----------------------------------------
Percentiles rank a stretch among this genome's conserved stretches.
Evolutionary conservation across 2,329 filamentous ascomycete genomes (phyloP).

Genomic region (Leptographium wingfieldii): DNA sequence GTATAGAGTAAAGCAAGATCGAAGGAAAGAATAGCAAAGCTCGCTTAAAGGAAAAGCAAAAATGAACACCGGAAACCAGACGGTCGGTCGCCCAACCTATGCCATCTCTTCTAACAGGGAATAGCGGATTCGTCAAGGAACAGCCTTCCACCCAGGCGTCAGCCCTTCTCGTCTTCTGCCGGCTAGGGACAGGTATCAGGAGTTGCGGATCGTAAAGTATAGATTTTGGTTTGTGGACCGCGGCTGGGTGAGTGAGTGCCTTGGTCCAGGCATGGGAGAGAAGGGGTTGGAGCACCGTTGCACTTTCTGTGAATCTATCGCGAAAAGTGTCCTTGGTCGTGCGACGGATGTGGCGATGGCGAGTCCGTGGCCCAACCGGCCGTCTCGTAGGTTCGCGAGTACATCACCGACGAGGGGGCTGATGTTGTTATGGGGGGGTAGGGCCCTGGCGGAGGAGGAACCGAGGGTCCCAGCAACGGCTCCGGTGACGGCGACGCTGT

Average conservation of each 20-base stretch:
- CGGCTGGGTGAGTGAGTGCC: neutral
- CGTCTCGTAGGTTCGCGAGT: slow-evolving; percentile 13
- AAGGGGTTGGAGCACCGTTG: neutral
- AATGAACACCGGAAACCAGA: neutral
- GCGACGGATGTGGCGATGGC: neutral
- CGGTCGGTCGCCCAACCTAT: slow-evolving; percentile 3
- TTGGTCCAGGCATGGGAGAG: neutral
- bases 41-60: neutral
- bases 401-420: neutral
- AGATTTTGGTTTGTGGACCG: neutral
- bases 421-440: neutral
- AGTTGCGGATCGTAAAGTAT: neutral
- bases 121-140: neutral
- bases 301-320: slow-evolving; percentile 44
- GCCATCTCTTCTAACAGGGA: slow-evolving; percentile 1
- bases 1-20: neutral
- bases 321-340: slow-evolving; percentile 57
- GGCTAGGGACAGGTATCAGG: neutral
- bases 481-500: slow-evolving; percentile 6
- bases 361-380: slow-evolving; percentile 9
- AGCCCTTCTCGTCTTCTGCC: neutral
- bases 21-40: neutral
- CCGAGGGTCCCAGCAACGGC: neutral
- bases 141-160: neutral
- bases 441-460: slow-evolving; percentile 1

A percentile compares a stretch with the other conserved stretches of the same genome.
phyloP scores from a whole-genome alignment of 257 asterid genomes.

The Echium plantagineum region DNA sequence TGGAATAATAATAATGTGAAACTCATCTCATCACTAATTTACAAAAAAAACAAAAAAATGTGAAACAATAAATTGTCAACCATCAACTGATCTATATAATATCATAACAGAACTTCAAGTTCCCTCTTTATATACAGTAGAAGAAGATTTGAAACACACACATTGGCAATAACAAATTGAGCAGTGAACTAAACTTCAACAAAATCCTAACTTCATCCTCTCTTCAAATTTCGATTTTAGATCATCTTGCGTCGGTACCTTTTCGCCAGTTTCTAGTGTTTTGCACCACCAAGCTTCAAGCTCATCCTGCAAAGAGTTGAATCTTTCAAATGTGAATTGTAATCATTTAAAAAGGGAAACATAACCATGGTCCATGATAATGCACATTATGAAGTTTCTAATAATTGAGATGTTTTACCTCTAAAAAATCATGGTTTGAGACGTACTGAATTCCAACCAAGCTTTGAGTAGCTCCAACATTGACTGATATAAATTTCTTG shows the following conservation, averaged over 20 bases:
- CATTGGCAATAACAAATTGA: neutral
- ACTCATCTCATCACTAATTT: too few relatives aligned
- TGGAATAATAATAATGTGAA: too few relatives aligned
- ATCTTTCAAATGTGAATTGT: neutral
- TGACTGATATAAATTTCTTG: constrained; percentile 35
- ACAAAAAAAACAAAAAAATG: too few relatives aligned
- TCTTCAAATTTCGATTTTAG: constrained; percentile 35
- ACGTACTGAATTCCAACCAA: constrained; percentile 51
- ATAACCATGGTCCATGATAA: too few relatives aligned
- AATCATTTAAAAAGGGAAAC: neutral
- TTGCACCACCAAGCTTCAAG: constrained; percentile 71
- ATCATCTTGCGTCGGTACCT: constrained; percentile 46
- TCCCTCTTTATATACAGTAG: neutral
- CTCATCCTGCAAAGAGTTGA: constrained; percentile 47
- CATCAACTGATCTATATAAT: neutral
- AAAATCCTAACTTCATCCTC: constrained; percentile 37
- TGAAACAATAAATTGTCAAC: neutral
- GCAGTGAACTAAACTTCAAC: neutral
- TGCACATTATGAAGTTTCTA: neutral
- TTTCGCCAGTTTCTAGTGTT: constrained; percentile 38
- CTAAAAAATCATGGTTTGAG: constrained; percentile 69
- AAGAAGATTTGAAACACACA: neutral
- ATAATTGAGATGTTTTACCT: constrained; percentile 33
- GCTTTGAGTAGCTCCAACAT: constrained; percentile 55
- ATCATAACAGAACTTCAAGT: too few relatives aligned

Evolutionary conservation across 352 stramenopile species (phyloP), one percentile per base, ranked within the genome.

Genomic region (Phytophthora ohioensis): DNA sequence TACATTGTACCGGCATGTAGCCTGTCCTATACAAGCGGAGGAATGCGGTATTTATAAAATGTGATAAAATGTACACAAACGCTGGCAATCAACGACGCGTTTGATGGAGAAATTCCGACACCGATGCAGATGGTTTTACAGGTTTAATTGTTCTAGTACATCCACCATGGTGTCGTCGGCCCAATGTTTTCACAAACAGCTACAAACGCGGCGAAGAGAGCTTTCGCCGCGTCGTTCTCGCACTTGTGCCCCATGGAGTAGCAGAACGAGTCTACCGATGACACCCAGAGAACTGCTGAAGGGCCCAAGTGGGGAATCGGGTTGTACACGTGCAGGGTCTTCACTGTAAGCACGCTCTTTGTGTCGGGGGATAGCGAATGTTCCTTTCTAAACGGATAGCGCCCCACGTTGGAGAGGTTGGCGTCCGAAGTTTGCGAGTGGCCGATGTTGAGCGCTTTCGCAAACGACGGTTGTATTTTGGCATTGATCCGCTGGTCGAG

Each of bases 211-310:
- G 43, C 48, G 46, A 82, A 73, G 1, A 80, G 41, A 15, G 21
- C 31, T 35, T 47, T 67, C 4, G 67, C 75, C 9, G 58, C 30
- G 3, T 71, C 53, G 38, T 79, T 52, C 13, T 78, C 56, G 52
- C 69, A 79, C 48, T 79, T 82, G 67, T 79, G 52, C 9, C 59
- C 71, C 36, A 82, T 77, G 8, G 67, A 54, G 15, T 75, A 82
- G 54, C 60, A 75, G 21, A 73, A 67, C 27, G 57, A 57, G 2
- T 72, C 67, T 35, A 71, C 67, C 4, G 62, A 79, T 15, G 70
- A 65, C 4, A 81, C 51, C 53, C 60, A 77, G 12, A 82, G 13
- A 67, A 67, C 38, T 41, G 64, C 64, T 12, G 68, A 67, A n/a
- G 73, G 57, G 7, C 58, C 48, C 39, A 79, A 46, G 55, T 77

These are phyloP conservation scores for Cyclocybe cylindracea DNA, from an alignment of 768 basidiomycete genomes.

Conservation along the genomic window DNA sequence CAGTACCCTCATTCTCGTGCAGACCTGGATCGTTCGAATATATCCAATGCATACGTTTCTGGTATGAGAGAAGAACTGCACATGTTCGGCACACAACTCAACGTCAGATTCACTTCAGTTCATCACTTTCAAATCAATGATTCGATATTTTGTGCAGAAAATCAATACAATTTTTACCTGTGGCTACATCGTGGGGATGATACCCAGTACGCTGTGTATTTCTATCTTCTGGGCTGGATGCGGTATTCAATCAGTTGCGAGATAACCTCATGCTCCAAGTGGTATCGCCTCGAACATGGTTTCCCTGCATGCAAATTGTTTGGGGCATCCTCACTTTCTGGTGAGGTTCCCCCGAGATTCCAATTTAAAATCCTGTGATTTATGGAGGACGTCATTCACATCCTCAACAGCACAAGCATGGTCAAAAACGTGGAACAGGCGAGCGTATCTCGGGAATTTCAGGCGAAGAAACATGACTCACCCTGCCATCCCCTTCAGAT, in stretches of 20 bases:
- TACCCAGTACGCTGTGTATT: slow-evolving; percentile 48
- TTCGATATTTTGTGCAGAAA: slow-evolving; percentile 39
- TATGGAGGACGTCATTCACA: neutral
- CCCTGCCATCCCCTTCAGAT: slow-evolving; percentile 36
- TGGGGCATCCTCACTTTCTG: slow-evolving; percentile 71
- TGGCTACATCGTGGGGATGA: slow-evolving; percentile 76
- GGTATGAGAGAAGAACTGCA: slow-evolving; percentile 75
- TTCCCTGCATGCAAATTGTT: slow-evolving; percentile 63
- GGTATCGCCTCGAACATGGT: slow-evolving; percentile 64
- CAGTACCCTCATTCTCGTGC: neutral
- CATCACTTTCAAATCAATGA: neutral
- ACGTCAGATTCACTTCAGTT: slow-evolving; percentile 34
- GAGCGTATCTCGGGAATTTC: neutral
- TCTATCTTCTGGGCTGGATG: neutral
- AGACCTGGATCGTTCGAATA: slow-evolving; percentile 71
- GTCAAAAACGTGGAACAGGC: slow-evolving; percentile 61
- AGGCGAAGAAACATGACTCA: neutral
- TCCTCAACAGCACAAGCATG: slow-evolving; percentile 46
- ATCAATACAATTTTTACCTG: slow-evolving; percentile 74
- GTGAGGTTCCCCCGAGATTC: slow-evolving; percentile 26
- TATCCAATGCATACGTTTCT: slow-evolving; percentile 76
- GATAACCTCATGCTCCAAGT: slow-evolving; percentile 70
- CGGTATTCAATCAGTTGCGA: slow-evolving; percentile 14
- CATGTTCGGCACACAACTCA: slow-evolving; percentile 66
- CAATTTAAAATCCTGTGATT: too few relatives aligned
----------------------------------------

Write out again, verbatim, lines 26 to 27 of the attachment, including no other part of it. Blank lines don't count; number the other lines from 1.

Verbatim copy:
- bases 21-40: neutral
- CCGAGGGTCCCAGCAACGGC: neutral